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I recently saw this commercial again and think I left out one of the most troubling parts – the ending. The tag at the end of the spot says, “Chase what matters.”

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I want it all, I want it all, and I want it right now is the theme music behind a new credit card commercial I just on TV.
Yep, 8:03 pm on a Saturday night and I’m sitting at home watching TV and blogging. In my defense, I just put my 17-month old son to bed and my wife is out of town at a funeral, but I’m afraid those two factors may not have contributed much to the previous sentence.
Back on track…In the commercial the wife says to the husband, “You’re right, we need a new TV.” At that moment the husband runs out of the house with his credit card and cell phone. The point of the commercial is that one can have his/her credit card balance texted to them “so you know how much to spent,” so says the ad spot.
I understand wanting things and immediate gratification…I just bought a new set of golf clubs two weeks ago. However, I didn’t check my credit card balance, I checked my bank account and planned budget. I paid cash for the new set of irons. To base what you can “afford” on how much is left until your credit card is maxed out is not the way to purchase luxury items. Yes, TV is a luxury item. It’s not a smart way to buy anything, but sometimes it is necessary.
I don’t know, maybe this commercial just summed up common culture too much and made me write this.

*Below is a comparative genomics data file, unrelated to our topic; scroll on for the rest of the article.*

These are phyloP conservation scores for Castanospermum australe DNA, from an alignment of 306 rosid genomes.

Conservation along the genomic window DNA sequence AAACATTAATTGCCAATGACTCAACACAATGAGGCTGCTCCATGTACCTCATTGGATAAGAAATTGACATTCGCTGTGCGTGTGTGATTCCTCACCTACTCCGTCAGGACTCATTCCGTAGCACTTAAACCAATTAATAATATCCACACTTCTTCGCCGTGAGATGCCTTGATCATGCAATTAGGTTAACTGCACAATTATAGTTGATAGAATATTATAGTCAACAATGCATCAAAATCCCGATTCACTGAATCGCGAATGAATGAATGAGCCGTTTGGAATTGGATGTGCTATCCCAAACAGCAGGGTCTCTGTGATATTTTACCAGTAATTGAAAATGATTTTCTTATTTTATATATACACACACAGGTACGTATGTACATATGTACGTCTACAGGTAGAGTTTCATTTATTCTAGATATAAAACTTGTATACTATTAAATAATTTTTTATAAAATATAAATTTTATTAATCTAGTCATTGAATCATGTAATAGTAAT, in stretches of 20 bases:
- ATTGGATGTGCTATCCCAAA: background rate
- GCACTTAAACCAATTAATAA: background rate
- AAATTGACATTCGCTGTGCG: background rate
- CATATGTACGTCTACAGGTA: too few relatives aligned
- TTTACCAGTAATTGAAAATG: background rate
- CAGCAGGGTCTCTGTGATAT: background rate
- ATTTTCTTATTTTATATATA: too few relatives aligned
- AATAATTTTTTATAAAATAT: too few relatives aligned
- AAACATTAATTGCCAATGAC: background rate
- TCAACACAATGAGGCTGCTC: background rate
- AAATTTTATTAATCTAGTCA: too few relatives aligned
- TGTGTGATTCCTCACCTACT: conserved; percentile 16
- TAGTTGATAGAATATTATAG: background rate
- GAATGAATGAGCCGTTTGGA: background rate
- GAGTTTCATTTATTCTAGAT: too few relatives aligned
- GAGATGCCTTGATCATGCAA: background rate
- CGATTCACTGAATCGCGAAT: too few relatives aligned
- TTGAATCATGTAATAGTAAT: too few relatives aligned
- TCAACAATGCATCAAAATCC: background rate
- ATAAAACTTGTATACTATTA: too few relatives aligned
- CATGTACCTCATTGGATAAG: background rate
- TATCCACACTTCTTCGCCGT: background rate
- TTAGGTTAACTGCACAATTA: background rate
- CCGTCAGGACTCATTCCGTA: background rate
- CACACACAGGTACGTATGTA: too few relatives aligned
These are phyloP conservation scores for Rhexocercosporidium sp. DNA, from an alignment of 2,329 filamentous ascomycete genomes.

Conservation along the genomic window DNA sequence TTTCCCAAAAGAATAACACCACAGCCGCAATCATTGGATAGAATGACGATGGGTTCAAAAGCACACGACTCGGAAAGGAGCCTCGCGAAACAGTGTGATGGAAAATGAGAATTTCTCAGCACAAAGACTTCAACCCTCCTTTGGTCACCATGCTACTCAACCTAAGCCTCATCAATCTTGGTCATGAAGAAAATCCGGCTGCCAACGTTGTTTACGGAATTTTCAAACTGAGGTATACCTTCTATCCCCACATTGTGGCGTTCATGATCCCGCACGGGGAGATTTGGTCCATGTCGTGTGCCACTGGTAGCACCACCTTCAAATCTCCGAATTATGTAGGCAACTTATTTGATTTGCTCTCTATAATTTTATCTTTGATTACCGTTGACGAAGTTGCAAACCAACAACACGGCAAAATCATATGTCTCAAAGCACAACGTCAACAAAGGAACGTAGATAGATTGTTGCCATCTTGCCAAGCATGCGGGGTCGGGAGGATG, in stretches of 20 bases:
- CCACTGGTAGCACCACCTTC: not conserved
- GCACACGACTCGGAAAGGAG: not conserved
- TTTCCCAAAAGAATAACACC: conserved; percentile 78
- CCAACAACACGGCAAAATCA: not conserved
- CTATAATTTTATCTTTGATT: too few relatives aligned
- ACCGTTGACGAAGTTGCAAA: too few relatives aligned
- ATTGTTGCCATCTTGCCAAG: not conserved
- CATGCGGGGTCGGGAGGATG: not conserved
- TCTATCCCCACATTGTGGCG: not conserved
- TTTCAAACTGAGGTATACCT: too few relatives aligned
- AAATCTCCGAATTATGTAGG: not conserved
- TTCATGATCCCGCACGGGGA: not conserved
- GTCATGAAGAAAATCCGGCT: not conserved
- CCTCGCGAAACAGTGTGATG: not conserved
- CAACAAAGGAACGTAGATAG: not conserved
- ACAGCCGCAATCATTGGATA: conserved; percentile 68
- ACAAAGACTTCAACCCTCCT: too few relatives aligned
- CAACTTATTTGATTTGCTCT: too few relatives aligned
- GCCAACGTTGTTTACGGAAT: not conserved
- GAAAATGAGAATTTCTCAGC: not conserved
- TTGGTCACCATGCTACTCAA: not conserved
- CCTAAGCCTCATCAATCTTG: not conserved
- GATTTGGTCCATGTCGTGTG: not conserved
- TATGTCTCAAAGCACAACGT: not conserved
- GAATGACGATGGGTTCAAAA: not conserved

In my opinion, it has been a long time coming for Baptists, a predominant denomination in America, to stand up for some social issued and begin to bring about change. Many of the issues discussed at the New Baptist Covenant Celebration are aspects of life that many churches apparently view as “too impolite” to discuss amongst themselves.
Whatever your opinion of former President Jimmy Carter and former President Bill Clinton, points they made in their addresses to the NBC attendees need to be echoed in churches across the nation and around the world. As yet another democrat (Barack Obama) said, “We don’t have to agree on everything to come together to bring about change.”
No matter what our differences, Christians can respond to criticism and need with love. 
No matter what our differences, Christians can be unified to end social injustices.
The person caught in sex trade, extreme poverty, repeat incarceration and in need of help do not care if you are a Conservative Baptist, Moderate Baptist, Methodist, Episcopalian, Presbyterian, Catholic or Church of Christ – they just need help. What we should care about is when we help; they see Christ’s love for them.